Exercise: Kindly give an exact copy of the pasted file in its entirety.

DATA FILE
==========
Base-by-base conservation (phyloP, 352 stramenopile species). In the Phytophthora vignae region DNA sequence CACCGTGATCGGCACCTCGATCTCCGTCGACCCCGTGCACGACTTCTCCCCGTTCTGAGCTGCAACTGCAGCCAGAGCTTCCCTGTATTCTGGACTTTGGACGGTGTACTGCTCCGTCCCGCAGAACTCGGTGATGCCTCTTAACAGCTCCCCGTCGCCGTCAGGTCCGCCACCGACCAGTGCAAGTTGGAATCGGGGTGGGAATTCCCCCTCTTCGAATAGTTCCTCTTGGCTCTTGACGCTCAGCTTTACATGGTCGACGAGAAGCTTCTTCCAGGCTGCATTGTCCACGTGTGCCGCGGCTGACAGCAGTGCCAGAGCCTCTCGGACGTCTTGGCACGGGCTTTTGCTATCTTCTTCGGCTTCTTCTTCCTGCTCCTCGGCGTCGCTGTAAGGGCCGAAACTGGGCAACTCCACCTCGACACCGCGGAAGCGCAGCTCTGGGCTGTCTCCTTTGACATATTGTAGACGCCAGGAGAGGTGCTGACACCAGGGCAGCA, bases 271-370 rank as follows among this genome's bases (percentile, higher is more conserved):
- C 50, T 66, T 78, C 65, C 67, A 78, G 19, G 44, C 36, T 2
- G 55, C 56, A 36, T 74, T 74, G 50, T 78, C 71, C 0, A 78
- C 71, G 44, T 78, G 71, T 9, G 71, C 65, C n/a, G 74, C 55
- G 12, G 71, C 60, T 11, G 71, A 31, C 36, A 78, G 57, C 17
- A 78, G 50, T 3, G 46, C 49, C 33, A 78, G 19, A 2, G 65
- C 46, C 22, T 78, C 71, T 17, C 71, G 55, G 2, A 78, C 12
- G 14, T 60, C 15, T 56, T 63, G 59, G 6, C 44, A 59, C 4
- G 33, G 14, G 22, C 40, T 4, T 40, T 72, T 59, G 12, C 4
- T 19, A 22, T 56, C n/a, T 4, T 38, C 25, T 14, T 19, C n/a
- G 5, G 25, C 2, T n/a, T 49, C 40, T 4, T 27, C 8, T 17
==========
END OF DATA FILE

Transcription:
Base-by-base conservation (phyloP, 352 stramenopile species). In the Phytophthora vignae region DNA sequence CACCGTGATCGGCACCTCGATCTCCGTCGACCCCGTGCACGACTTCTCCCCGTTCTGAGCTGCAACTGCAGCCAGAGCTTCCCTGTATTCTGGACTTTGGACGGTGTACTGCTCCGTCCCGCAGAACTCGGTGATGCCTCTTAACAGCTCCCCGTCGCCGTCAGGTCCGCCACCGACCAGTGCAAGTTGGAATCGGGGTGGGAATTCCCCCTCTTCGAATAGTTCCTCTTGGCTCTTGACGCTCAGCTTTACATGGTCGACGAGAAGCTTCTTCCAGGCTGCATTGTCCACGTGTGCCGCGGCTGACAGCAGTGCCAGAGCCTCTCGGACGTCTTGGCACGGGCTTTTGCTATCTTCTTCGGCTTCTTCTTCCTGCTCCTCGGCGTCGCTGTAAGGGCCGAAACTGGGCAACTCCACCTCGACACCGCGGAAGCGCAGCTCTGGGCTGTCTCCTTTGACATATTGTAGACGCCAGGAGAGGTGCTGACACCAGGGCAGCA, bases 271-370 rank as follows among this genome's bases (percentile, higher is more conserved):
- C 50, T 66, T 78, C 65, C 67, A 78, G 19, G 44, C 36, T 2
- G 55, C 56, A 36, T 74, T 74, G 50, T 78, C 71, C 0, A 78
- C 71, G 44, T 78, G 71, T 9, G 71, C 65, C n/a, G 74, C 55
- G 12, G 71, C 60, T 11, G 71, A 31, C 36, A 78, G 57, C 17
- A 78, G 50, T 3, G 46, C 49, C 33, A 78, G 19, A 2, G 65
- C 46, C 22, T 78, C 71, T 17, C 71, G 55, G 2, A 78, C 12
- G 14, T 60, C 15, T 56, T 63, G 59, G 6, C 44, A 59, C 4
- G 33, G 14, G 22, C 40, T 4, T 40, T 72, T 59, G 12, C 4
- T 19, A 22, T 56, C n/a, T 4, T 38, C 25, T 14, T 19, C n/a
- G 5, G 25, C 2, T n/a, T 49, C 40, T 4, T 27, C 8, T 17